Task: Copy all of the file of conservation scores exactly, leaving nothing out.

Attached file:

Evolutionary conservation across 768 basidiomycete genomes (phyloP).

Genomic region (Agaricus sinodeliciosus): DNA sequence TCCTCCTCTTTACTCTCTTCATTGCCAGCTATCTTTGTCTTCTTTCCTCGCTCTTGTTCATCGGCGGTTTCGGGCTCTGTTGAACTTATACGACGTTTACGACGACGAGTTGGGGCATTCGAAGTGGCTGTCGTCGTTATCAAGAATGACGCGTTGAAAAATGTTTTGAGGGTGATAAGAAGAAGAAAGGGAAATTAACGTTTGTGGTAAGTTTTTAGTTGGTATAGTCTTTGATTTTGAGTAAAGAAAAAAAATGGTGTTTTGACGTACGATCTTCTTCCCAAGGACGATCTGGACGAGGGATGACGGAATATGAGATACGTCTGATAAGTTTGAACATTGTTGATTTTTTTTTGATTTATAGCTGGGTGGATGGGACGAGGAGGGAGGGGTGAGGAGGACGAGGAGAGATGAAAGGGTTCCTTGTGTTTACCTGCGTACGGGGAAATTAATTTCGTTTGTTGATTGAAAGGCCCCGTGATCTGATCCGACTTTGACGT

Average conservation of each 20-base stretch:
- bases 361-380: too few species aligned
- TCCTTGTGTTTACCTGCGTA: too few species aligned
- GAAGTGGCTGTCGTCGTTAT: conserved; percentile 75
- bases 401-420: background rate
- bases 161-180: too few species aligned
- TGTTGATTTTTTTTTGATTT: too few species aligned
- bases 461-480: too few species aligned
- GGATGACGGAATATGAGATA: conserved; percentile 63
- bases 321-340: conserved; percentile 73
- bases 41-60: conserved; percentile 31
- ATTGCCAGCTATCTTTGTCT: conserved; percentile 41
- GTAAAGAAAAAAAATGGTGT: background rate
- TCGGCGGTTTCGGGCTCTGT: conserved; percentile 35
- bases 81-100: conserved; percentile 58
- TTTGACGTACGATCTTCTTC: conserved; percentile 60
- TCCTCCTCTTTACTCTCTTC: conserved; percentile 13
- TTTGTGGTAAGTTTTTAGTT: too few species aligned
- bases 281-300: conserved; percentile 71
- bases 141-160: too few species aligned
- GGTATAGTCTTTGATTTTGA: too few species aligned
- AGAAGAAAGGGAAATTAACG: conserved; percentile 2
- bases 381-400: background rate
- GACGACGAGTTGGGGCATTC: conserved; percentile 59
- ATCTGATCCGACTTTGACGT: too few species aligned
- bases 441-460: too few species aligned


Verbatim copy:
Evolutionary conservation across 768 basidiomycete genomes (phyloP).

Genomic region (Agaricus sinodeliciosus): DNA sequence TCCTCCTCTTTACTCTCTTCATTGCCAGCTATCTTTGTCTTCTTTCCTCGCTCTTGTTCATCGGCGGTTTCGGGCTCTGTTGAACTTATACGACGTTTACGACGACGAGTTGGGGCATTCGAAGTGGCTGTCGTCGTTATCAAGAATGACGCGTTGAAAAATGTTTTGAGGGTGATAAGAAGAAGAAAGGGAAATTAACGTTTGTGGTAAGTTTTTAGTTGGTATAGTCTTTGATTTTGAGTAAAGAAAAAAAATGGTGTTTTGACGTACGATCTTCTTCCCAAGGACGATCTGGACGAGGGATGACGGAATATGAGATACGTCTGATAAGTTTGAACATTGTTGATTTTTTTTTGATTTATAGCTGGGTGGATGGGACGAGGAGGGAGGGGTGAGGAGGACGAGGAGAGATGAAAGGGTTCCTTGTGTTTACCTGCGTACGGGGAAATTAATTTCGTTTGTTGATTGAAAGGCCCCGTGATCTGATCCGACTTTGACGT

Average conservation of each 20-base stretch:
- bases 361-380: too few species aligned
- TCCTTGTGTTTACCTGCGTA: too few species aligned
- GAAGTGGCTGTCGTCGTTAT: conserved; percentile 75
- bases 401-420: background rate
- bases 161-180: too few species aligned
- TGTTGATTTTTTTTTGATTT: too few species aligned
- bases 461-480: too few species aligned
- GGATGACGGAATATGAGATA: conserved; percentile 63
- bases 321-340: conserved; percentile 73
- bases 41-60: conserved; percentile 31
- ATTGCCAGCTATCTTTGTCT: conserved; percentile 41
- GTAAAGAAAAAAAATGGTGT: background rate
- TCGGCGGTTTCGGGCTCTGT: conserved; percentile 35
- bases 81-100: conserved; percentile 58
- TTTGACGTACGATCTTCTTC: conserved; percentile 60
- TCCTCCTCTTTACTCTCTTC: conserved; percentile 13
- TTTGTGGTAAGTTTTTAGTT: too few species aligned
- bases 281-300: conserved; percentile 71
- bases 141-160: too few species aligned
- GGTATAGTCTTTGATTTTGA: too few species aligned
- AGAAGAAAGGGAAATTAACG: conserved; percentile 2
- bases 381-400: background rate
- GACGACGAGTTGGGGCATTC: conserved; percentile 59
- ATCTGATCCGACTTTGACGT: too few species aligned
- bases 441-460: too few species aligned